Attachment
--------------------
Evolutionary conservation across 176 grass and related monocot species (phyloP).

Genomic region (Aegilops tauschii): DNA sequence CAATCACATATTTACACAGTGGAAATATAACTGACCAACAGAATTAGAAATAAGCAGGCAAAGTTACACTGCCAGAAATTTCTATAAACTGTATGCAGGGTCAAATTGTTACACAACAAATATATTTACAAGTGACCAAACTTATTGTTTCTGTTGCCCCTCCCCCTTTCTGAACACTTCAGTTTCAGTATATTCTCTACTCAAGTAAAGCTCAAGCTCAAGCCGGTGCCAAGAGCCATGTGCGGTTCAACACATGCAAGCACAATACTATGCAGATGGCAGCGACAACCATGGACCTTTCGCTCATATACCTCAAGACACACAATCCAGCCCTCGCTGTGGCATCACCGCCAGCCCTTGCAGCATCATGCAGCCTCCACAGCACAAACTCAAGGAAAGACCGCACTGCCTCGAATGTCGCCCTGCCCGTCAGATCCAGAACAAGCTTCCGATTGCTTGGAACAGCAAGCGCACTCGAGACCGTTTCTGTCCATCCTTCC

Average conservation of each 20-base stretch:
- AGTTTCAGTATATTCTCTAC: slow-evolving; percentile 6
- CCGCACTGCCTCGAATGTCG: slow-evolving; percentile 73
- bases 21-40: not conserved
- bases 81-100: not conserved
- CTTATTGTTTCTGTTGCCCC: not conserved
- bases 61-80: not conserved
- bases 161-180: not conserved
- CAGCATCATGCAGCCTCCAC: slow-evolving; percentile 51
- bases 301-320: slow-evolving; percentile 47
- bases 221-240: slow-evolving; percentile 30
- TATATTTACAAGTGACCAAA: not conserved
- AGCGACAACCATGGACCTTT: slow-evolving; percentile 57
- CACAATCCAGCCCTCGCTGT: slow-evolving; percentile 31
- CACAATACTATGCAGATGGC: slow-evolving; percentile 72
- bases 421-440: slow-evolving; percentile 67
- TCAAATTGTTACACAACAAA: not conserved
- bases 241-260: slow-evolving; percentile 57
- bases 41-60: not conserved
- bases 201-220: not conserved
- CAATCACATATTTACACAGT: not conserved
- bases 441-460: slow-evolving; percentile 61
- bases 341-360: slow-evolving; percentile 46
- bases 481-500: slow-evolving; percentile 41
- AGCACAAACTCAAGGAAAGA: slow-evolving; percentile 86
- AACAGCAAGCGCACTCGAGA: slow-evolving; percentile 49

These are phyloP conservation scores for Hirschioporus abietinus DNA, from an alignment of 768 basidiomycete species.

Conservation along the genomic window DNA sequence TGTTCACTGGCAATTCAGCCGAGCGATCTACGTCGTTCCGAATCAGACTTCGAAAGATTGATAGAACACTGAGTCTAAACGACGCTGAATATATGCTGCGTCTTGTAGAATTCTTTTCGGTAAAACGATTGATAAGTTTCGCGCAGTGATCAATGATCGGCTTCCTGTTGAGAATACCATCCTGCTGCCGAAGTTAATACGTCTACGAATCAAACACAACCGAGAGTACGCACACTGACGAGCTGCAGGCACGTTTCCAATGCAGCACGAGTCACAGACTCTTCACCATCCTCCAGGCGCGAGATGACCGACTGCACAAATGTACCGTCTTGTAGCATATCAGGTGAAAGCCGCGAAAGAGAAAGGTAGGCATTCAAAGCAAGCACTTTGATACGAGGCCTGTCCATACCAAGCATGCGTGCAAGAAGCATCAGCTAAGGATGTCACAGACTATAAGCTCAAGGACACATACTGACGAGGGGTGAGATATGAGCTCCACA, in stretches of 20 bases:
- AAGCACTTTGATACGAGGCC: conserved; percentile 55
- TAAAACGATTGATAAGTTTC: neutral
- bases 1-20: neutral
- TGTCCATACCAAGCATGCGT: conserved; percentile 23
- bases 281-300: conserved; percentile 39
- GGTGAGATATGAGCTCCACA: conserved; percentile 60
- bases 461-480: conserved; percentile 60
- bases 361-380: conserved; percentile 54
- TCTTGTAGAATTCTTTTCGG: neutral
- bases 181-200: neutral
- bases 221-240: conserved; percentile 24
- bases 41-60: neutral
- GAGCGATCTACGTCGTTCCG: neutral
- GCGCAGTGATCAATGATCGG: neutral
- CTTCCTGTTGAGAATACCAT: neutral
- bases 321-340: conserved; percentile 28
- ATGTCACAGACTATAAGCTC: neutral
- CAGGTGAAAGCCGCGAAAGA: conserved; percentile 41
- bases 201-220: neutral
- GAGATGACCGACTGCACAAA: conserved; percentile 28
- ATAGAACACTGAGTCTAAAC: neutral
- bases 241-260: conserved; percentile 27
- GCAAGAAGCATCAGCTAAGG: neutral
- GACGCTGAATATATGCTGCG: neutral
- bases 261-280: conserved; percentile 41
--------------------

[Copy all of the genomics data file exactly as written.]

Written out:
Evolutionary conservation across 176 grass and related monocot species (phyloP).

Genomic region (Aegilops tauschii): DNA sequence CAATCACATATTTACACAGTGGAAATATAACTGACCAACAGAATTAGAAATAAGCAGGCAAAGTTACACTGCCAGAAATTTCTATAAACTGTATGCAGGGTCAAATTGTTACACAACAAATATATTTACAAGTGACCAAACTTATTGTTTCTGTTGCCCCTCCCCCTTTCTGAACACTTCAGTTTCAGTATATTCTCTACTCAAGTAAAGCTCAAGCTCAAGCCGGTGCCAAGAGCCATGTGCGGTTCAACACATGCAAGCACAATACTATGCAGATGGCAGCGACAACCATGGACCTTTCGCTCATATACCTCAAGACACACAATCCAGCCCTCGCTGTGGCATCACCGCCAGCCCTTGCAGCATCATGCAGCCTCCACAGCACAAACTCAAGGAAAGACCGCACTGCCTCGAATGTCGCCCTGCCCGTCAGATCCAGAACAAGCTTCCGATTGCTTGGAACAGCAAGCGCACTCGAGACCGTTTCTGTCCATCCTTCC

Average conservation of each 20-base stretch:
- AGTTTCAGTATATTCTCTAC: slow-evolving; percentile 6
- CCGCACTGCCTCGAATGTCG: slow-evolving; percentile 73
- bases 21-40: not conserved
- bases 81-100: not conserved
- CTTATTGTTTCTGTTGCCCC: not conserved
- bases 61-80: not conserved
- bases 161-180: not conserved
- CAGCATCATGCAGCCTCCAC: slow-evolving; percentile 51
- bases 301-320: slow-evolving; percentile 47
- bases 221-240: slow-evolving; percentile 30
- TATATTTACAAGTGACCAAA: not conserved
- AGCGACAACCATGGACCTTT: slow-evolving; percentile 57
- CACAATCCAGCCCTCGCTGT: slow-evolving; percentile 31
- CACAATACTATGCAGATGGC: slow-evolving; percentile 72
- bases 421-440: slow-evolving; percentile 67
- TCAAATTGTTACACAACAAA: not conserved
- bases 241-260: slow-evolving; percentile 57
- bases 41-60: not conserved
- bases 201-220: not conserved
- CAATCACATATTTACACAGT: not conserved
- bases 441-460: slow-evolving; percentile 61
- bases 341-360: slow-evolving; percentile 46
- bases 481-500: slow-evolving; percentile 41
- AGCACAAACTCAAGGAAAGA: slow-evolving; percentile 86
- AACAGCAAGCGCACTCGAGA: slow-evolving; percentile 49

These are phyloP conservation scores for Hirschioporus abietinus DNA, from an alignment of 768 basidiomycete species.

Conservation along the genomic window DNA sequence TGTTCACTGGCAATTCAGCCGAGCGATCTACGTCGTTCCGAATCAGACTTCGAAAGATTGATAGAACACTGAGTCTAAACGACGCTGAATATATGCTGCGTCTTGTAGAATTCTTTTCGGTAAAACGATTGATAAGTTTCGCGCAGTGATCAATGATCGGCTTCCTGTTGAGAATACCATCCTGCTGCCGAAGTTAATACGTCTACGAATCAAACACAACCGAGAGTACGCACACTGACGAGCTGCAGGCACGTTTCCAATGCAGCACGAGTCACAGACTCTTCACCATCCTCCAGGCGCGAGATGACCGACTGCACAAATGTACCGTCTTGTAGCATATCAGGTGAAAGCCGCGAAAGAGAAAGGTAGGCATTCAAAGCAAGCACTTTGATACGAGGCCTGTCCATACCAAGCATGCGTGCAAGAAGCATCAGCTAAGGATGTCACAGACTATAAGCTCAAGGACACATACTGACGAGGGGTGAGATATGAGCTCCACA, in stretches of 20 bases:
- AAGCACTTTGATACGAGGCC: conserved; percentile 55
- TAAAACGATTGATAAGTTTC: neutral
- bases 1-20: neutral
- TGTCCATACCAAGCATGCGT: conserved; percentile 23
- bases 281-300: conserved; percentile 39
- GGTGAGATATGAGCTCCACA: conserved; percentile 60
- bases 461-480: conserved; percentile 60
- bases 361-380: conserved; percentile 54
- TCTTGTAGAATTCTTTTCGG: neutral
- bases 181-200: neutral
- bases 221-240: conserved; percentile 24
- bases 41-60: neutral
- GAGCGATCTACGTCGTTCCG: neutral
- GCGCAGTGATCAATGATCGG: neutral
- CTTCCTGTTGAGAATACCAT: neutral
- bases 321-340: conserved; percentile 28
- ATGTCACAGACTATAAGCTC: neutral
- CAGGTGAAAGCCGCGAAAGA: conserved; percentile 41
- bases 201-220: neutral
- GAGATGACCGACTGCACAAA: conserved; percentile 28
- ATAGAACACTGAGTCTAAAC: neutral
- bases 241-260: conserved; percentile 27
- GCAAGAAGCATCAGCTAAGG: neutral
- GACGCTGAATATATGCTGCG: neutral
- bases 261-280: conserved; percentile 41